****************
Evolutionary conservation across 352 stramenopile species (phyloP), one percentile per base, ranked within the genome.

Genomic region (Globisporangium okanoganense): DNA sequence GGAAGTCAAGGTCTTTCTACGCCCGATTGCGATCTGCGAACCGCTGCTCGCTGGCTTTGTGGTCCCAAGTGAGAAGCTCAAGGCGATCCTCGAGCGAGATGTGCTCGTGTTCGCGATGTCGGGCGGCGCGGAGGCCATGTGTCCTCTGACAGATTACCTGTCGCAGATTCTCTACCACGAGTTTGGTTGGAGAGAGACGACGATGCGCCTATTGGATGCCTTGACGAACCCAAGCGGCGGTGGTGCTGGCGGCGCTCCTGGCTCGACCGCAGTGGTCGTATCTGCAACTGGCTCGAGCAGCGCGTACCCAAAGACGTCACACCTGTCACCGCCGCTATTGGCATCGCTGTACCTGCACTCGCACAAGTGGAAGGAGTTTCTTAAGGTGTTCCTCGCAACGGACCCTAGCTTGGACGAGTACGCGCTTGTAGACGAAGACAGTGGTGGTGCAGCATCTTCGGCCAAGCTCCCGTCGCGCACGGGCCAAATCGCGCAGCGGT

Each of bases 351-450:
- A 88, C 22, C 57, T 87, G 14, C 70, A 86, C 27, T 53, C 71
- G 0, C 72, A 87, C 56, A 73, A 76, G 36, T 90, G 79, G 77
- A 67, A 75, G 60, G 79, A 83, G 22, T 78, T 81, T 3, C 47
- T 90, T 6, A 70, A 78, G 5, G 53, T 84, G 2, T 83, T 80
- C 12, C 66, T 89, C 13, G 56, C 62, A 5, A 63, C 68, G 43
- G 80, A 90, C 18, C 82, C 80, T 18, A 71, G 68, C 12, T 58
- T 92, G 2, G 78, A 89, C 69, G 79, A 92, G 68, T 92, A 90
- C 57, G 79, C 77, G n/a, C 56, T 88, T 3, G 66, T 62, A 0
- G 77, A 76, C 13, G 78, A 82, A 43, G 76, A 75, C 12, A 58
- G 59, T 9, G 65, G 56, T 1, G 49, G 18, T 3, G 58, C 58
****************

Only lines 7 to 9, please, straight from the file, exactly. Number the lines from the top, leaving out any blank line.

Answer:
- T 90, T 6, A 70, A 78, G 5, G 53, T 84, G 2, T 83, T 80
- C 12, C 66, T 89, C 13, G 56, C 62, A 5, A 63, C 68, G 43
- G 80, A 90, C 18, C 82, C 80, T 18, A 71, G 68, C 12, T 58